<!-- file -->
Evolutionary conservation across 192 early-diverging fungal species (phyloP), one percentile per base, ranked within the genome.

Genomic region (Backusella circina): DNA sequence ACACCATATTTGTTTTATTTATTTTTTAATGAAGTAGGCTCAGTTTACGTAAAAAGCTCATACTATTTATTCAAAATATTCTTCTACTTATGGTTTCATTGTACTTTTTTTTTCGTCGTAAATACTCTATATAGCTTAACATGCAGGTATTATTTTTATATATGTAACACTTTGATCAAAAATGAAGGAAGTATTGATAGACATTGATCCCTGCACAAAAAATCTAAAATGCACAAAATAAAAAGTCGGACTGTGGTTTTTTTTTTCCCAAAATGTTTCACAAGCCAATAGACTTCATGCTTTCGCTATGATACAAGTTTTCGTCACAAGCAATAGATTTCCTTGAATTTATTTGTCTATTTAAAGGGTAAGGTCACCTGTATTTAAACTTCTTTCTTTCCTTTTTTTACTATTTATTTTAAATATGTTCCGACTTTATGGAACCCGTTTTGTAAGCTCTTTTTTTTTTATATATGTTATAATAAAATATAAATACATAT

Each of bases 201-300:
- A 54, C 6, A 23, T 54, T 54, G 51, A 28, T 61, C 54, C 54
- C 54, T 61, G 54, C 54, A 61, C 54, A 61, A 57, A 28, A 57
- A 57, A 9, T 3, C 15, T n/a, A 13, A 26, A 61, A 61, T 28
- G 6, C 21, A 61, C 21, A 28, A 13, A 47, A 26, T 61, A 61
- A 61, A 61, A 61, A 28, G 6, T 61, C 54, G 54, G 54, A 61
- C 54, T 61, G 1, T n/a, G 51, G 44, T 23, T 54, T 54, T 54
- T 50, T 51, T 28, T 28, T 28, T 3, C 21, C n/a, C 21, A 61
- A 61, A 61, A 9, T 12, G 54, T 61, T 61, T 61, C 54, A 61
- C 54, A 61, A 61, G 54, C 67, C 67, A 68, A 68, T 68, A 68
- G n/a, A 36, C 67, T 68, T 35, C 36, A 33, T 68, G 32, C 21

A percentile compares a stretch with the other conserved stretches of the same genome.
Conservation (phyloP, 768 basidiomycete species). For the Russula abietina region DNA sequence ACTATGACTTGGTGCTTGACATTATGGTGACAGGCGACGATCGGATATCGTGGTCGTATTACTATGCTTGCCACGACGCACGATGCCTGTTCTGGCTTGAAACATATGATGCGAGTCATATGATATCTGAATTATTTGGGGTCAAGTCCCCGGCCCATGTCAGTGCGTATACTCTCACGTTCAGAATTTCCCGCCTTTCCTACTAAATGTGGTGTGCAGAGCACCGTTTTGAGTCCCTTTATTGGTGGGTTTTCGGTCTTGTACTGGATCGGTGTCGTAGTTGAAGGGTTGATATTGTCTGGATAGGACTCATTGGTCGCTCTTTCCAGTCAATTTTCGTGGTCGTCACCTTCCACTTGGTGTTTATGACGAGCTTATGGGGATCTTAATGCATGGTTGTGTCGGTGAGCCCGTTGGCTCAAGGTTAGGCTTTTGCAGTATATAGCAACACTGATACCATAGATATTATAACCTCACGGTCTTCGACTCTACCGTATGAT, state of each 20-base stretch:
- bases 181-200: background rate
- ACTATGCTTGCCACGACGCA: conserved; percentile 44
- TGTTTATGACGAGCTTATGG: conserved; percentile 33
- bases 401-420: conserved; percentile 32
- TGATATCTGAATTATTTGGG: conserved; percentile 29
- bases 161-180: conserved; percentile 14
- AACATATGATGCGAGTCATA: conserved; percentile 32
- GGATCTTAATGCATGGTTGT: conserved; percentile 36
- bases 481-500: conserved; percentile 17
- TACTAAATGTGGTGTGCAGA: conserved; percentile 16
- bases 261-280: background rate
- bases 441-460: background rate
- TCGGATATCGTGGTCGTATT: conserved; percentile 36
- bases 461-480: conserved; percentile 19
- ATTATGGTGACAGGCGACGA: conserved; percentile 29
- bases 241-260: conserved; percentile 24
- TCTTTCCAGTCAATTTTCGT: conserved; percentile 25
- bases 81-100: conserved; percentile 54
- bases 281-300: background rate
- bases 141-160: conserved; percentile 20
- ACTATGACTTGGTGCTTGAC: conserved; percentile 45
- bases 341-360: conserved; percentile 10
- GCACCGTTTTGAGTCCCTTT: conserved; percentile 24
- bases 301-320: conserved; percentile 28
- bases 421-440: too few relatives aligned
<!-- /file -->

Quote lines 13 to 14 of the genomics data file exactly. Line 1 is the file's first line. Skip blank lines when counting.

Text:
- G n/a, A 36, C 67, T 68, T 35, C 36, A 33, T 68, G 32, C 21

A percentile compares a stretch with the other conserved stretches of the same genome.